After Obama's speech, Greenstein gave an analysis of Obamas deficit reduction plan which I completely agreed with. However, he qualified his praise for Obama's deficit plan by saying that, while to the left of Bowles-Simpson, it was to the right of Rivlin-Domenici, which many progressives, for reasons I don't understand, prefer. Paul Krugman, who like me has absolute faith in Greenstein, basically planted Rivlin-Domenici as the most left of the 4 major plans (2 commissions, Obama, Ryan). This has me troubled, since this is now being repeated among progrossives and I completely disagree. I figured I would explain myself by looking at 2 central areas where Rivlin-Domenici falls short imo, i.e. Taxes(relative to perception) and Medicare(relative to any plan out there besides Ryan):
Greenstein uses the simple formula of measuring the ratio of spending cuts to tax increases. Obama is at a 2:1 ratio where Rivlin-Domenici is 1:1. But Greenstein makes the mistake of assuming that ALL tax increases are good. Rivlin-Domenici has a lot of revenues coming from a 6.5%(I think) VAT that is extremely regressive and is harmful to low and middle income americans. Obama's plan for revenues is basically $1 Trillion in loopholes, subsidies, and various deductions capped for the top 2%, plus an additional 700 Billion from the expiration of the Bush Tax Cuts for the wealthy which isn't factored into the math due to simple expiration.
So, on revenue, Bowles-Simpson is the worst because it keeps the top rates at 35% and has 1 Trillion in revenue thats moderately progressive. Obama's tax increases are, in dollar terms, right between the two commissions. However, its easily the most progressive because the increases are EXCLUSIVELY on the wealthy. I still probably favor Rivlin-Domenici with revenue because the value gap is a little bigger than regressive-progressive gap. However, its not as stark as only looking at the ratio would tell you.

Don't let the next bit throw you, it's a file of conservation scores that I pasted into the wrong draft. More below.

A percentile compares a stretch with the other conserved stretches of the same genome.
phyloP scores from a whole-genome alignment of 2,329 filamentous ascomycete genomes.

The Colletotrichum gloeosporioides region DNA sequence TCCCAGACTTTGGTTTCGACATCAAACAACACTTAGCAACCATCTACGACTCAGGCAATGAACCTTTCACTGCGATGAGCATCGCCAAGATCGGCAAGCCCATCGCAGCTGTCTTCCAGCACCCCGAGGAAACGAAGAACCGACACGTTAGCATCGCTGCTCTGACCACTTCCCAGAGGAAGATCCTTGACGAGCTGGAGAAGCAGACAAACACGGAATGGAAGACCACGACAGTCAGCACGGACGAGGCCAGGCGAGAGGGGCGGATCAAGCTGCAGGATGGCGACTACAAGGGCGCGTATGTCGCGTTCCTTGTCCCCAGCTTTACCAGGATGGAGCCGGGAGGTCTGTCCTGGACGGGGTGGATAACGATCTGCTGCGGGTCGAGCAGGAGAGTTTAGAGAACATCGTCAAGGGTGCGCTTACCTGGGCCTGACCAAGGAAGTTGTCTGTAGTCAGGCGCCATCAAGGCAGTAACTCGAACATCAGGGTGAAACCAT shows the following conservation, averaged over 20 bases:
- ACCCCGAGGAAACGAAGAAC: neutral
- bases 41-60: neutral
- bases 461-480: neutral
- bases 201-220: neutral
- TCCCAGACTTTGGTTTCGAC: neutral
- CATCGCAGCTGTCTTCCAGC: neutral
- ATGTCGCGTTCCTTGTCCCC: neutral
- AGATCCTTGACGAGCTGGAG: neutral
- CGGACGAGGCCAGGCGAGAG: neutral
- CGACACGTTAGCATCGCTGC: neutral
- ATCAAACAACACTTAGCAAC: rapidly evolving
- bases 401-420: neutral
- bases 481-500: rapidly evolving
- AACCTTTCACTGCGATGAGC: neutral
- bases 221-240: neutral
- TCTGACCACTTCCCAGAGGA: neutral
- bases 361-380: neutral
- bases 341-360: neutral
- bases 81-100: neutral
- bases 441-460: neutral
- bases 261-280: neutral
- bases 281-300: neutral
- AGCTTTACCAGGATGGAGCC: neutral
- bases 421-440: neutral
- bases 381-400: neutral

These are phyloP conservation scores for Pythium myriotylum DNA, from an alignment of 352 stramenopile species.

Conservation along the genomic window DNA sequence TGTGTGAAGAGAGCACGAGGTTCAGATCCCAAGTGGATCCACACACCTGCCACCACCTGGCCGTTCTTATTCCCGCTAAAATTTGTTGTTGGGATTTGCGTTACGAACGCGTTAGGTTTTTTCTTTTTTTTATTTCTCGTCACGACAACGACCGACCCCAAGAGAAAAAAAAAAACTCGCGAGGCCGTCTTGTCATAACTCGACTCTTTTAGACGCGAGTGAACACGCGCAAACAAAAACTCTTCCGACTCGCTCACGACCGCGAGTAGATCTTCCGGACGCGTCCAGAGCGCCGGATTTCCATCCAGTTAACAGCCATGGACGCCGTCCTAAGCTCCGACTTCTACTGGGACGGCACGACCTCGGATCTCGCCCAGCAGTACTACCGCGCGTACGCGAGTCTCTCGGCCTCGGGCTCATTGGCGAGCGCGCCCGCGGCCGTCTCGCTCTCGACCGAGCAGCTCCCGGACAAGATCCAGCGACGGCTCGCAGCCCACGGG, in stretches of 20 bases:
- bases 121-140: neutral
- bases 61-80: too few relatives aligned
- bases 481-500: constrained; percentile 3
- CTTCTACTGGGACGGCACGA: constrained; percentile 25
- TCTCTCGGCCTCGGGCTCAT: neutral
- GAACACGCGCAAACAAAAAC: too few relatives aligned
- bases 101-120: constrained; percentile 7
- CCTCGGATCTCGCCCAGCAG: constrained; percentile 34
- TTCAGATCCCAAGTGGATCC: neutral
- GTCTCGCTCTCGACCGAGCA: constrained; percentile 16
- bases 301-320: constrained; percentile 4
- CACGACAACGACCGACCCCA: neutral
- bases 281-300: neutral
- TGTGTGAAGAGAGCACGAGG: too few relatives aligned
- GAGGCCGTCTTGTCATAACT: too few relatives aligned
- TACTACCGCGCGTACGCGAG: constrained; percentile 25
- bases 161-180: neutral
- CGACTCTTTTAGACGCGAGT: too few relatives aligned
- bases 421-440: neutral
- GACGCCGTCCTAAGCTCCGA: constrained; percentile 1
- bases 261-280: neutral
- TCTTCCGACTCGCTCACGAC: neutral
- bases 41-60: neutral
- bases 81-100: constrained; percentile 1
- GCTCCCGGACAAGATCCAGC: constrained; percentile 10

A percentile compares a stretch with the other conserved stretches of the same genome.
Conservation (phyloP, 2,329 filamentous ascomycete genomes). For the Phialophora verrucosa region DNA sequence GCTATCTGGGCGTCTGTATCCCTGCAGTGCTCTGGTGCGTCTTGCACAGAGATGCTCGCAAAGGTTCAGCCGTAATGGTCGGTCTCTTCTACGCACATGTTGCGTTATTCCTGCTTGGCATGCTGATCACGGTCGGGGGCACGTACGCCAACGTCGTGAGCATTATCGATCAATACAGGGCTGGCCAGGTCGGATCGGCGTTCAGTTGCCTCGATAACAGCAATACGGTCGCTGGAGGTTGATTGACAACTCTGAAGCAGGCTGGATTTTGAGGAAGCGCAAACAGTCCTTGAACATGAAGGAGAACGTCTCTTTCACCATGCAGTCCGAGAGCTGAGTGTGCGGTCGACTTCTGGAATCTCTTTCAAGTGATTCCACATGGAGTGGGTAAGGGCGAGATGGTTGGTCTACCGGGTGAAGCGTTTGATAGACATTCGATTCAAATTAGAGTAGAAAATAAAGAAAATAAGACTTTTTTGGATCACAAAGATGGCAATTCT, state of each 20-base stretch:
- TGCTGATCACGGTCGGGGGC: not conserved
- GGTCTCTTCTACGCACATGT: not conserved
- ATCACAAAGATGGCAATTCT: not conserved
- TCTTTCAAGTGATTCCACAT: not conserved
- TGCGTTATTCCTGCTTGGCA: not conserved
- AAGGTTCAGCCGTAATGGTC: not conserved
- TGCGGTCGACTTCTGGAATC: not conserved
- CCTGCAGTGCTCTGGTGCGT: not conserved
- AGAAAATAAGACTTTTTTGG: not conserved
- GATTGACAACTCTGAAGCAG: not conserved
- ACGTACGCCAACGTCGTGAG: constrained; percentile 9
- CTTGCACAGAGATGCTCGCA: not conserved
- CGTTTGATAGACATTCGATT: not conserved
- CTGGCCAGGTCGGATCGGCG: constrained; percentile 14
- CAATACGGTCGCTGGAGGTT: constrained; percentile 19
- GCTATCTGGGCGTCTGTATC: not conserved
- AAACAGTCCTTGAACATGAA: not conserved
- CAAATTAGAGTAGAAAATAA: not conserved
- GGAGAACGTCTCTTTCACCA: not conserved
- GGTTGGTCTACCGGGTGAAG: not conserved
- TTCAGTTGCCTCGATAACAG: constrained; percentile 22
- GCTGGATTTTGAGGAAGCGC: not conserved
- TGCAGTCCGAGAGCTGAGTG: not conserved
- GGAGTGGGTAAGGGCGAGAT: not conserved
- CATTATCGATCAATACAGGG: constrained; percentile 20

Now...even if you disagree with my tax analysis, or if you, like many progressives, feel tax revenues on the middle class are still good, thats fine. Because what really, really, really shoots down the notion that Rivlin-Domenici is to the left of Obama's plan is what they do with Medicare. Essentially, they voucherize it like Ryan, but have more generous subsidies. They still dismantle medicare completely and put senior citizens at the mercy of the private insurance industry, which almost on its own makes this plan conservative. In addition to the privatization of Medicare, Rivlin-Domenici has far deeper dollar figure cuts to Medicare/Medicaid than even Bowles-Simpson. It's not much a leap to make that combining deep cuts with privatization will result in the "savings" being accrued by seniors in ways that make the rest of the plan irrelevant. Domenici is to the right of Bowles-Simpson.
Like I said in the intro, the reason I felt the need to post this is cause everyone from The Nation, to Lawrence O'donnell, to even Krugman have basically followed Greenstein(whom I love) into strictly using the Tax:Spending ratio as the sole barometer for measuring the progressive nature of these plans. I think those of us who follow this closely know the basic countours of Obama's plan, but where many fall short is in not knowing all the details of Rivlin-Domenici, or forgetting them as is probably the case with Krugman and Greenstein, but instead focusing of the important, but slightly overrated, structural Tax:Spend ratio.